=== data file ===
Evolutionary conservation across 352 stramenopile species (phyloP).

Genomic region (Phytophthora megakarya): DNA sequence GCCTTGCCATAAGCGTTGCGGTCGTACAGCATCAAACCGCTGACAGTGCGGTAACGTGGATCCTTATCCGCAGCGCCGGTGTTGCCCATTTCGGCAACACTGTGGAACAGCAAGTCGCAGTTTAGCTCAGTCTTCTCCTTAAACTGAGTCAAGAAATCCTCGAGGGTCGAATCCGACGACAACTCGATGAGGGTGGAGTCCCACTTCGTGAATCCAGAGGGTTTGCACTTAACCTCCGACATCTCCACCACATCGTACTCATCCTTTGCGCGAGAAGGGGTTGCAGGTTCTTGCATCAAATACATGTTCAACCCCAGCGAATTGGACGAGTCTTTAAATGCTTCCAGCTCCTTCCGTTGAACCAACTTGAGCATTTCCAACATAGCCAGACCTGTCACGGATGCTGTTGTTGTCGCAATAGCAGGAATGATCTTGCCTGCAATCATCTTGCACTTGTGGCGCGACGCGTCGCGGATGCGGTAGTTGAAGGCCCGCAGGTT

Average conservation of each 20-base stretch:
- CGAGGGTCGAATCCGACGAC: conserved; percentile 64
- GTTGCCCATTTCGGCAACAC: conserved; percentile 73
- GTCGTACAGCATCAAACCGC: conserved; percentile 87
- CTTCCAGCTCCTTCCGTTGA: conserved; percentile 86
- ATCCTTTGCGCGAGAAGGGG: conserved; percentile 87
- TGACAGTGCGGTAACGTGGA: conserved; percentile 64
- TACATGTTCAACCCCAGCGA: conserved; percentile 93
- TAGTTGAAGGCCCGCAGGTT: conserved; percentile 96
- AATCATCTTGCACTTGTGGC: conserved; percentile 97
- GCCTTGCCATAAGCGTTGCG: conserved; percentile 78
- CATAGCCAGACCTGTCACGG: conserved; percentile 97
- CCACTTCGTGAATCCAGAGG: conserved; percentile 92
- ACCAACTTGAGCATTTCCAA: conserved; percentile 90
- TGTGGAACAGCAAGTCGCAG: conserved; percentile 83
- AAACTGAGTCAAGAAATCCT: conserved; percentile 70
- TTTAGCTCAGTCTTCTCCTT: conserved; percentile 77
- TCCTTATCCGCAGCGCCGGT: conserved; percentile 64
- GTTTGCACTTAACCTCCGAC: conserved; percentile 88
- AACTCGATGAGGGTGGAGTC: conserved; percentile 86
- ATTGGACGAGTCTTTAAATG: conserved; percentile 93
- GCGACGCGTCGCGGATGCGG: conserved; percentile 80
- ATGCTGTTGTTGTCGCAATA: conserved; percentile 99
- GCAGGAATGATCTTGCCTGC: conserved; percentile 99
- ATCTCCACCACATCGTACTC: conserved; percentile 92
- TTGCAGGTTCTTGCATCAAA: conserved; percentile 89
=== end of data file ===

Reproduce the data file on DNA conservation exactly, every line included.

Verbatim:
Evolutionary conservation across 352 stramenopile species (phyloP).

Genomic region (Phytophthora megakarya): DNA sequence GCCTTGCCATAAGCGTTGCGGTCGTACAGCATCAAACCGCTGACAGTGCGGTAACGTGGATCCTTATCCGCAGCGCCGGTGTTGCCCATTTCGGCAACACTGTGGAACAGCAAGTCGCAGTTTAGCTCAGTCTTCTCCTTAAACTGAGTCAAGAAATCCTCGAGGGTCGAATCCGACGACAACTCGATGAGGGTGGAGTCCCACTTCGTGAATCCAGAGGGTTTGCACTTAACCTCCGACATCTCCACCACATCGTACTCATCCTTTGCGCGAGAAGGGGTTGCAGGTTCTTGCATCAAATACATGTTCAACCCCAGCGAATTGGACGAGTCTTTAAATGCTTCCAGCTCCTTCCGTTGAACCAACTTGAGCATTTCCAACATAGCCAGACCTGTCACGGATGCTGTTGTTGTCGCAATAGCAGGAATGATCTTGCCTGCAATCATCTTGCACTTGTGGCGCGACGCGTCGCGGATGCGGTAGTTGAAGGCCCGCAGGTT

Average conservation of each 20-base stretch:
- CGAGGGTCGAATCCGACGAC: conserved; percentile 64
- GTTGCCCATTTCGGCAACAC: conserved; percentile 73
- GTCGTACAGCATCAAACCGC: conserved; percentile 87
- CTTCCAGCTCCTTCCGTTGA: conserved; percentile 86
- ATCCTTTGCGCGAGAAGGGG: conserved; percentile 87
- TGACAGTGCGGTAACGTGGA: conserved; percentile 64
- TACATGTTCAACCCCAGCGA: conserved; percentile 93
- TAGTTGAAGGCCCGCAGGTT: conserved; percentile 96
- AATCATCTTGCACTTGTGGC: conserved; percentile 97
- GCCTTGCCATAAGCGTTGCG: conserved; percentile 78
- CATAGCCAGACCTGTCACGG: conserved; percentile 97
- CCACTTCGTGAATCCAGAGG: conserved; percentile 92
- ACCAACTTGAGCATTTCCAA: conserved; percentile 90
- TGTGGAACAGCAAGTCGCAG: conserved; percentile 83
- AAACTGAGTCAAGAAATCCT: conserved; percentile 70
- TTTAGCTCAGTCTTCTCCTT: conserved; percentile 77
- TCCTTATCCGCAGCGCCGGT: conserved; percentile 64
- GTTTGCACTTAACCTCCGAC: conserved; percentile 88
- AACTCGATGAGGGTGGAGTC: conserved; percentile 86
- ATTGGACGAGTCTTTAAATG: conserved; percentile 93
- GCGACGCGTCGCGGATGCGG: conserved; percentile 80
- ATGCTGTTGTTGTCGCAATA: conserved; percentile 99
- GCAGGAATGATCTTGCCTGC: conserved; percentile 99
- ATCTCCACCACATCGTACTC: conserved; percentile 92
- TTGCAGGTTCTTGCATCAAA: conserved; percentile 89